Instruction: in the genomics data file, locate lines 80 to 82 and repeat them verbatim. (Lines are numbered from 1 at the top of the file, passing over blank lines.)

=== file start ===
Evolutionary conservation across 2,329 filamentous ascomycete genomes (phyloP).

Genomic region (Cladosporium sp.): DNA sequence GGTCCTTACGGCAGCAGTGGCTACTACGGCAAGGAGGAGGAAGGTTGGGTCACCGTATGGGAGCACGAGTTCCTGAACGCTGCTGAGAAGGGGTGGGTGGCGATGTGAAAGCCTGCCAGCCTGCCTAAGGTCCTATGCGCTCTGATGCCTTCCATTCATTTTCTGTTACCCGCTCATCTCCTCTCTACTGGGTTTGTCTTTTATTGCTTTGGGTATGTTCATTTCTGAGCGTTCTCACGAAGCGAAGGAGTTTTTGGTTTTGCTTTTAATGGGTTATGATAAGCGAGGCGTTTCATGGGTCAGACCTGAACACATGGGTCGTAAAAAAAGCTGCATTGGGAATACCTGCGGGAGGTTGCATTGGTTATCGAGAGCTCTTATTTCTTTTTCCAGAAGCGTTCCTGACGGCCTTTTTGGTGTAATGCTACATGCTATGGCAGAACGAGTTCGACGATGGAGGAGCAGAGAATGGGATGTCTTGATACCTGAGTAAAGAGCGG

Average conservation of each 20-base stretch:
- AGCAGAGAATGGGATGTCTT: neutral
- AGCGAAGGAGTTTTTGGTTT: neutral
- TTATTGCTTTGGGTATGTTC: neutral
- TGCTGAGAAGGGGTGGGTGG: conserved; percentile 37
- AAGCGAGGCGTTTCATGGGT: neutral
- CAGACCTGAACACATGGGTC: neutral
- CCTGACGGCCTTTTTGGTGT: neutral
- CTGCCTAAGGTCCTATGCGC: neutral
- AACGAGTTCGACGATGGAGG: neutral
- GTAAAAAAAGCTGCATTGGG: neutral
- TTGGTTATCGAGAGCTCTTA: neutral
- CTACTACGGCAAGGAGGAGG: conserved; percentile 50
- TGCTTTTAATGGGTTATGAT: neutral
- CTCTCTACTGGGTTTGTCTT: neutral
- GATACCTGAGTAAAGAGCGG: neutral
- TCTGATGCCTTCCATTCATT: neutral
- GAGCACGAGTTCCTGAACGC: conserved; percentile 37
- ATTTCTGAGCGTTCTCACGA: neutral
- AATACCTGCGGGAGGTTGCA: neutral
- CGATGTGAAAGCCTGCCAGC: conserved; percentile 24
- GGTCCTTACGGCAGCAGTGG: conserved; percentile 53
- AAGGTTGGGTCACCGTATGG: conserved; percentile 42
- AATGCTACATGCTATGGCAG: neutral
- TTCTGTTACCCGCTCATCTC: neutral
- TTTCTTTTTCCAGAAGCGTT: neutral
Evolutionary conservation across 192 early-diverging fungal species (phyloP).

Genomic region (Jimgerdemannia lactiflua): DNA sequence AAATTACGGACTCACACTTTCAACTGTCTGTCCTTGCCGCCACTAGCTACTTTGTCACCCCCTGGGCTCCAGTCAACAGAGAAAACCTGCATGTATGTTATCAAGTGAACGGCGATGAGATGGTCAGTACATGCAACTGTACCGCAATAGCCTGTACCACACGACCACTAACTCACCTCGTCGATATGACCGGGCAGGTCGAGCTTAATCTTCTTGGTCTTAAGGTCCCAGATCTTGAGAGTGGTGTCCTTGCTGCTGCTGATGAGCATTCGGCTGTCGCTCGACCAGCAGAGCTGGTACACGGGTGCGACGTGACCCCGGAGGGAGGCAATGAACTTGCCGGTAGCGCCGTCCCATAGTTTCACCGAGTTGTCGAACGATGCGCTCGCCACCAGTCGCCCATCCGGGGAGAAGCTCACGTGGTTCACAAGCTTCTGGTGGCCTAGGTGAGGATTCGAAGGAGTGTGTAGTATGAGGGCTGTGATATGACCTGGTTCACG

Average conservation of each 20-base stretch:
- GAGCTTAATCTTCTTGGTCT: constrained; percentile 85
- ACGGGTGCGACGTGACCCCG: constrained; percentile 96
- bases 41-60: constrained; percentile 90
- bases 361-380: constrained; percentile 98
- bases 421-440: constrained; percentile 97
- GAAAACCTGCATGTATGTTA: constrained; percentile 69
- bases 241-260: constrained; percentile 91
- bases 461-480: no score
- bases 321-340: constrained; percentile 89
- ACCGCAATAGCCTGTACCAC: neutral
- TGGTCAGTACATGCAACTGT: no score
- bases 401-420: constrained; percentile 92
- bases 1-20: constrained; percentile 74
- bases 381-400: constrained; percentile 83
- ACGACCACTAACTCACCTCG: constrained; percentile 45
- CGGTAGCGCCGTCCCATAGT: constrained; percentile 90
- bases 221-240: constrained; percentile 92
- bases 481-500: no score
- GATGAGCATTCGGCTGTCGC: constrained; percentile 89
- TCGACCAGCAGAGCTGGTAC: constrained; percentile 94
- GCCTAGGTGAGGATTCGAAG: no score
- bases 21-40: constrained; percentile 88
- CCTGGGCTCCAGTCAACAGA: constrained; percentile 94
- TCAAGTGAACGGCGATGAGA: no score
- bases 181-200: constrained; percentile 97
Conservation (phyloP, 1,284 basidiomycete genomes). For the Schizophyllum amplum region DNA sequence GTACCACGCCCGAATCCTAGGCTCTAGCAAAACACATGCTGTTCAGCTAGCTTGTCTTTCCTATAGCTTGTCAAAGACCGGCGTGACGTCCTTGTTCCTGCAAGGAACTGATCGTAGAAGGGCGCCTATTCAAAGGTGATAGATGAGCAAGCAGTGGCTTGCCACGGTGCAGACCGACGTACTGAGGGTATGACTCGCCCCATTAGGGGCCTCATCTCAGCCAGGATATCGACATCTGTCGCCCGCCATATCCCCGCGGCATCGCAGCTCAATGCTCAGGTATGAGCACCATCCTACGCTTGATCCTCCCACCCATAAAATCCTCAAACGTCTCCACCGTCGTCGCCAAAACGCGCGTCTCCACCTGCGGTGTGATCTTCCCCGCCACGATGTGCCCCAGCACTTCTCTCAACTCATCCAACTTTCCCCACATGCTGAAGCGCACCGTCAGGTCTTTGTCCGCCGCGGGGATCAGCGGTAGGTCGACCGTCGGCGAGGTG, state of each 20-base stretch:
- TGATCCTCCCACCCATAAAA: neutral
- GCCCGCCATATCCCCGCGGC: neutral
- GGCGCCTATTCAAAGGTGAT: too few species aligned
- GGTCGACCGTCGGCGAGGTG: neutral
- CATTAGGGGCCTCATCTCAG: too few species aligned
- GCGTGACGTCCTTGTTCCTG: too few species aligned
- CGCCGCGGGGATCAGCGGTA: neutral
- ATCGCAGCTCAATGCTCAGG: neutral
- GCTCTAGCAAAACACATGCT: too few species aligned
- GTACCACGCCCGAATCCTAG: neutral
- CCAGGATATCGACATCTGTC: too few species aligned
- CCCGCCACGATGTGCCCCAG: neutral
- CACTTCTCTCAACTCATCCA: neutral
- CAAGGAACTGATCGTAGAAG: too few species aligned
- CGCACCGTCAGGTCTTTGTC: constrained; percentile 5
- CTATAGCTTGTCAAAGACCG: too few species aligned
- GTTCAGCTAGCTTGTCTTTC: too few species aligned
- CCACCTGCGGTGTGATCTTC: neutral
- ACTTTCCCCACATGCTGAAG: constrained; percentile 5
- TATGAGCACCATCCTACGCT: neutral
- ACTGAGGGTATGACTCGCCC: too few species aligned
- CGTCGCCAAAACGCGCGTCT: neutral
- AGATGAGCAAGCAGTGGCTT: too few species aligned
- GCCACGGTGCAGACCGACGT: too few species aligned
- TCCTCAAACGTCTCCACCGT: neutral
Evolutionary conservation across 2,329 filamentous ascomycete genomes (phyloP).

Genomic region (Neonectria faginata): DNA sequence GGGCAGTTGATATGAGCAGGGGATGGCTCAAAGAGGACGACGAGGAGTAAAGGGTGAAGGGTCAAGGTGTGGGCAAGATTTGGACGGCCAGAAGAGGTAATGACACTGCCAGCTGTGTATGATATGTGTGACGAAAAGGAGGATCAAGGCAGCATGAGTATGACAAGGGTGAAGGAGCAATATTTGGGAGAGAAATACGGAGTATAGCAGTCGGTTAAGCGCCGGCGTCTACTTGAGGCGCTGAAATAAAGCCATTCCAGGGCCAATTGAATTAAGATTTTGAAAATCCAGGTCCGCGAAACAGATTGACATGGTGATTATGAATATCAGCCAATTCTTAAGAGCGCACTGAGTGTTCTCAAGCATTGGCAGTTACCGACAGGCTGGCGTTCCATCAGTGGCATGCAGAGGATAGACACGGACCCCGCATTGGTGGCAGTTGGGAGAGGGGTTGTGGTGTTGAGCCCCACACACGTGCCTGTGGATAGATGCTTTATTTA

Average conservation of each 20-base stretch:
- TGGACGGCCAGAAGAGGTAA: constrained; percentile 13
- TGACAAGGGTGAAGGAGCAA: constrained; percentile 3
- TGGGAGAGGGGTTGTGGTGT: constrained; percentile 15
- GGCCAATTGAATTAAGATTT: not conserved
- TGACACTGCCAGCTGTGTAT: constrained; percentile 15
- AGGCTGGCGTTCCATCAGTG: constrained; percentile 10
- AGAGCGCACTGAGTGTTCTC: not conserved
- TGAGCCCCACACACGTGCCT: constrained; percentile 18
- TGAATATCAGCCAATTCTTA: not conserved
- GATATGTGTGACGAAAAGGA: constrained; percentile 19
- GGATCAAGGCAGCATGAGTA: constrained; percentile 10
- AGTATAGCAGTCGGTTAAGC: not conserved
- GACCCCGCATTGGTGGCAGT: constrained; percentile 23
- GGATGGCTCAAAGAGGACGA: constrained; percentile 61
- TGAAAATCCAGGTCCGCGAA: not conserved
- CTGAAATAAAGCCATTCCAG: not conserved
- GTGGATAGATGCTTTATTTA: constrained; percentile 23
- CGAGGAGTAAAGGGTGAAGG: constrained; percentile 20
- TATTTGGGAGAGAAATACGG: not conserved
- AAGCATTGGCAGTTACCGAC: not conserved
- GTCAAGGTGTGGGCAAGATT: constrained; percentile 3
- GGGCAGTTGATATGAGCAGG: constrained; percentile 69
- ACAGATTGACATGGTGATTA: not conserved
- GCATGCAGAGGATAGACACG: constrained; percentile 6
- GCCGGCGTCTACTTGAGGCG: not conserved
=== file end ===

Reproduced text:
- AGATGAGCAAGCAGTGGCTT: too few species aligned
- GCCACGGTGCAGACCGACGT: too few species aligned
- TCCTCAAACGTCTCCACCGT: neutral